Speaking of shooting, the game offers a very unique take on the good ol’ video game gunfight. For starters, it begins very deliberately. Going from conversation to shootout requires a full three button sequence: once to draw your weapon, once to cock it, and another to shoot. The benefits of this design choice are twofold. First, it gives the moments between drawing and cocking your weapon a classic tenseness. Second, it lets the player feel legitimately quick when they’re able to pull off the entire sequence before their opponent. Once the guns are drawn and the bullets are firing, however, the game delves into well-crafted chaos. See, the player can only fire horizontally. As you might imagine, this means that latter stages of a gunfight are more about ducking and weaving around the environment to obtain an advantageous position on your opponent. When gunfights contain more than a couple combatants (which they frequently do), they devolve into sheer bedlam. It may not be up everyone’s alley, but I absolutely loved going into a gunfight without really knowing the outcome, making the decision to engage even tougher.
Where the game glows for me is in the sublayer mentioned above. While the characters aren’t much to write home about, often serving as little more than clue vendors, the environment is steeped in wondrous implications. It’s a well-balanced mixture of both expanses and landmarks, each offering slight hints as to how they came to be. There’s a great deal to explore here, and just enough to find to keep one’s curiosity piqued. Like the game itself, the soundtrack’s ability to create something resonant out of very little cannot be overstated. It’s the perfect complement to the game’s aesthetic and, as a result of this pairing, I often found myself leisurely walking through certain screens, simply to give myself a little more time to drink it all in.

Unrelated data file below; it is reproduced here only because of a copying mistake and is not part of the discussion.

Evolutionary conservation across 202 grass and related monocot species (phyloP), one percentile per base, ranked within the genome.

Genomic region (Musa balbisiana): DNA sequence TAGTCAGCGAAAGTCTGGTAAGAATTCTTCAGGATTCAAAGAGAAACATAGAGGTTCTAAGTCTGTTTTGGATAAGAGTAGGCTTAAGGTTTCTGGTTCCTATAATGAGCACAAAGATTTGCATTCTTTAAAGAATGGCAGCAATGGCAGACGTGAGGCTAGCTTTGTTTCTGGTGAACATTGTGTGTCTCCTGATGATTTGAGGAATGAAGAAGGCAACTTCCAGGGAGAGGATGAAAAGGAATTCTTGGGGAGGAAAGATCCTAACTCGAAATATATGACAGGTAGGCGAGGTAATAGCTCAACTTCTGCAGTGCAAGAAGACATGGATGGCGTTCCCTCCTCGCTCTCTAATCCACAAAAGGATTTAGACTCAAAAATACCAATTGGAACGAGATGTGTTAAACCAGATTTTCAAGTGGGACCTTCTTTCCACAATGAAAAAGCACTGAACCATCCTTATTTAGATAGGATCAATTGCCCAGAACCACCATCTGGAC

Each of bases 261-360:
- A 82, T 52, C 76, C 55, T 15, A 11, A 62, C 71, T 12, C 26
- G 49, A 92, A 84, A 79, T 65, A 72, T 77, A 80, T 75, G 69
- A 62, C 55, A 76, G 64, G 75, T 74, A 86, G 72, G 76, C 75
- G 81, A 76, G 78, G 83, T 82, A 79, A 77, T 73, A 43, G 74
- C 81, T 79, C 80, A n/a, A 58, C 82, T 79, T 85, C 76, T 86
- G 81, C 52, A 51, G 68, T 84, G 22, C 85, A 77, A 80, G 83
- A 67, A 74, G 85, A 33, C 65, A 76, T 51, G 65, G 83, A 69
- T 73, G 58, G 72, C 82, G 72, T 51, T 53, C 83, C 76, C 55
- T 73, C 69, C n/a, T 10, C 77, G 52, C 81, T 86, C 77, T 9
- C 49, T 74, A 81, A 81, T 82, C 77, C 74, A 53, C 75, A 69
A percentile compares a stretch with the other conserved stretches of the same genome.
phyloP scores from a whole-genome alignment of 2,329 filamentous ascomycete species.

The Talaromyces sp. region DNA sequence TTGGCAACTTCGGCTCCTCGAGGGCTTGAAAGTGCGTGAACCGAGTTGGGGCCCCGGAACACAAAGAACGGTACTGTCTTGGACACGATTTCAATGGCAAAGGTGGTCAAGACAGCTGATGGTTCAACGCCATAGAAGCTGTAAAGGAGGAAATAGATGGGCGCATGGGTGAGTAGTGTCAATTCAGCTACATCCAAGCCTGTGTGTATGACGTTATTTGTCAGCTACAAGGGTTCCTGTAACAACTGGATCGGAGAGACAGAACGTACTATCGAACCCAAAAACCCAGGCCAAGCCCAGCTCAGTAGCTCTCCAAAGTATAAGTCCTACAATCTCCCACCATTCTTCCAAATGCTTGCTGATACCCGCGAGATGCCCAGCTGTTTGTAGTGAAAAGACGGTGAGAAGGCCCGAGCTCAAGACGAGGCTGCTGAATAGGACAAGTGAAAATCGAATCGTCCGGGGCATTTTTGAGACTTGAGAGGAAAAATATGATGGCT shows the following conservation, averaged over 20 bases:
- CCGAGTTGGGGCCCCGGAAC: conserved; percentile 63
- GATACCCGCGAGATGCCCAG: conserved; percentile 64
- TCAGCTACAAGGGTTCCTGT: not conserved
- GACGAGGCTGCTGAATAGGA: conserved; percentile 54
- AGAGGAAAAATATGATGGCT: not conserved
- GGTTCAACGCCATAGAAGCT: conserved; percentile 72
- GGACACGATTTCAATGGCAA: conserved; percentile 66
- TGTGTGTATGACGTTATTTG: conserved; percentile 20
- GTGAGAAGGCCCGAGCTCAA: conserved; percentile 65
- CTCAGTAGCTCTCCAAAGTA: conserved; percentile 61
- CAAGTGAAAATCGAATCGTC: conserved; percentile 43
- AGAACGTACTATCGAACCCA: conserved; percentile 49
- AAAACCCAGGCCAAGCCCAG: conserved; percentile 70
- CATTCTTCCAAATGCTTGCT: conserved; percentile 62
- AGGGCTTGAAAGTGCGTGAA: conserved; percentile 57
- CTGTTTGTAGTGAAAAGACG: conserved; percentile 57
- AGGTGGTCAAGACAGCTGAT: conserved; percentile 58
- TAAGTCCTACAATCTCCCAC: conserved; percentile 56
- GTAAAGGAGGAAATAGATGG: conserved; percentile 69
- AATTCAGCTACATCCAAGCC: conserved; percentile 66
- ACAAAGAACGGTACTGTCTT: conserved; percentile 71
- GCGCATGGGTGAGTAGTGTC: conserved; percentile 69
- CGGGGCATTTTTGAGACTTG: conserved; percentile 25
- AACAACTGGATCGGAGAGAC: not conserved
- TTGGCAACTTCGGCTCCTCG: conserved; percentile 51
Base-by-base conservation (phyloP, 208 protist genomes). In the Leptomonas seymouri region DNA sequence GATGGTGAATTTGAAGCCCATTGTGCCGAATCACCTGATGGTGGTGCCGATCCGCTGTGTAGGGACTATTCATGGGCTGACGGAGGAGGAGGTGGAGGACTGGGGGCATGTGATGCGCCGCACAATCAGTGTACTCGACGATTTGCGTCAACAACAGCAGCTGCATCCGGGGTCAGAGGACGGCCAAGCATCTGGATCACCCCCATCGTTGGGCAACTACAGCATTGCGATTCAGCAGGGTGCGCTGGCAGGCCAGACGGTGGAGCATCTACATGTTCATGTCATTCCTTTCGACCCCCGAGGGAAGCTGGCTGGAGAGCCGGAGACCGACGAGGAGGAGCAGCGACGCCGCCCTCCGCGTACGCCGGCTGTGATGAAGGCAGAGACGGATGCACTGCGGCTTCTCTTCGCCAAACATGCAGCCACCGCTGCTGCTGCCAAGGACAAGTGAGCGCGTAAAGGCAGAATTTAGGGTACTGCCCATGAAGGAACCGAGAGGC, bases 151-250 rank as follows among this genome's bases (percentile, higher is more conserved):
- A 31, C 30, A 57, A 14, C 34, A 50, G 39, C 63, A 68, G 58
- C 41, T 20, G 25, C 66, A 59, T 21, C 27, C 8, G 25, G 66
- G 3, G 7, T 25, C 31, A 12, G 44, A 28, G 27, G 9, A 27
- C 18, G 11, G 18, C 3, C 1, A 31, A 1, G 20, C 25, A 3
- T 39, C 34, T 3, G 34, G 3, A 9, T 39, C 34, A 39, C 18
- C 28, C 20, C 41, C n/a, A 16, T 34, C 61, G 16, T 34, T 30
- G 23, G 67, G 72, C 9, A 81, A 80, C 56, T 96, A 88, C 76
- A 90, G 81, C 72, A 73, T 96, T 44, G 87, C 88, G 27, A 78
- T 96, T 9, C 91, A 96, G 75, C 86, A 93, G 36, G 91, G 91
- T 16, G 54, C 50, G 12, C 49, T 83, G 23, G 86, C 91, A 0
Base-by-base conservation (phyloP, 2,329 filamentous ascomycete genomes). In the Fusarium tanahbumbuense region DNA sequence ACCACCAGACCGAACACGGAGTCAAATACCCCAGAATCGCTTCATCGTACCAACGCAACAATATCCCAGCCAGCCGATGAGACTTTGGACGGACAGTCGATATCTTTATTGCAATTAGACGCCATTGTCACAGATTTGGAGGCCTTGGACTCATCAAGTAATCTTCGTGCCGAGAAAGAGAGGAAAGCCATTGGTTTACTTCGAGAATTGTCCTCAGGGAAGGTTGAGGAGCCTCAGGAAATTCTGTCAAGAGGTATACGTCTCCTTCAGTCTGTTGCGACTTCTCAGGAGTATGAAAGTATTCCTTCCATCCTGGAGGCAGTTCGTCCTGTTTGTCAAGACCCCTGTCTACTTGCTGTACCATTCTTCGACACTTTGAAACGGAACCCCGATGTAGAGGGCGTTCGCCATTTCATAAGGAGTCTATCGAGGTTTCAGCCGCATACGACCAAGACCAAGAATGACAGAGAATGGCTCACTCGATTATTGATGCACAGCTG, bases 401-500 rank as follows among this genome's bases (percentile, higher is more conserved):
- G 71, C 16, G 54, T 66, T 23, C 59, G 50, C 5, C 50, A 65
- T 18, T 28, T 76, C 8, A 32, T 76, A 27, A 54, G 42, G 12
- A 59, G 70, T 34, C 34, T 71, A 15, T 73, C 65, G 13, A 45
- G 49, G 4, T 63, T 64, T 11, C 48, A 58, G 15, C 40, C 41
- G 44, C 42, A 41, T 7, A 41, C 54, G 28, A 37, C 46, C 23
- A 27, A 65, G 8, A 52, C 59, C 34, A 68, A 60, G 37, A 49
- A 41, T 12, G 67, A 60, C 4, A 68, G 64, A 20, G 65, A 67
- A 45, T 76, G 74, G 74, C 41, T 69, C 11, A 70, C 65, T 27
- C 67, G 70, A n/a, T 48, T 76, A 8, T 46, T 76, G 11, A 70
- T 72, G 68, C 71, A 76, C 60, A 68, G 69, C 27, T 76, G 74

Of course, the reason you’re reading a review on Co-optimus is to get a feel for a game’s co-op modes. I haven’t mentioned it much up to this point, and there’s a reason for that. The local two player co-op mode, while highly competent, offers little more than an excuse to drag a friend along in your explorations. This is not at all a bad thing, mind. I’d take any chance I could get to take a pal on a brief Westerado tour. In terms of agency, the second player can only interact with the world in one way: bullets (admittedly, this is kinda huge). Otherwise, they cannot speak with NPCs, purchase items, or even play poker. Until any of the three bonus characters are unlocked, the second player doesn’t even look very dissimilar from the hero. I would’ve loved to have seen a little more depth here, which honestly could’ve pushed Westerado into Game of the Year territory, but it’s understandable given the budgetary restrictions that I assume come with porting a flash game.
At its core, Westerado is a parody. It spends most of its time poking fun at typical genre tropes, but with every joke comes a sense of love and respect. It’s my understanding that the best form of parody comes from those who can engage with a topic at its very core. It’s my opinion that developer Ostrich Banditos has this relationship with Westerns. It speaks to the game’s strengths that I wish it were much longer and much deeper, but that doesn’t diminish its accomplishments. A slightly shallow co-op mode should not dissuade you from taking a friend along for the ride in Westerado to see both what is there, and what isn’t.
The Co-Op Experience: A pair of desperadoes hunt for clues and gun down outlaws in a local-only co-op mode.
Co-Optimus game reviews focus on the cooperative experience of a game, our final score graphic represents this experience along with an average score for the game overall. For an explanation of our scores please check our Review Score Explanation Guide.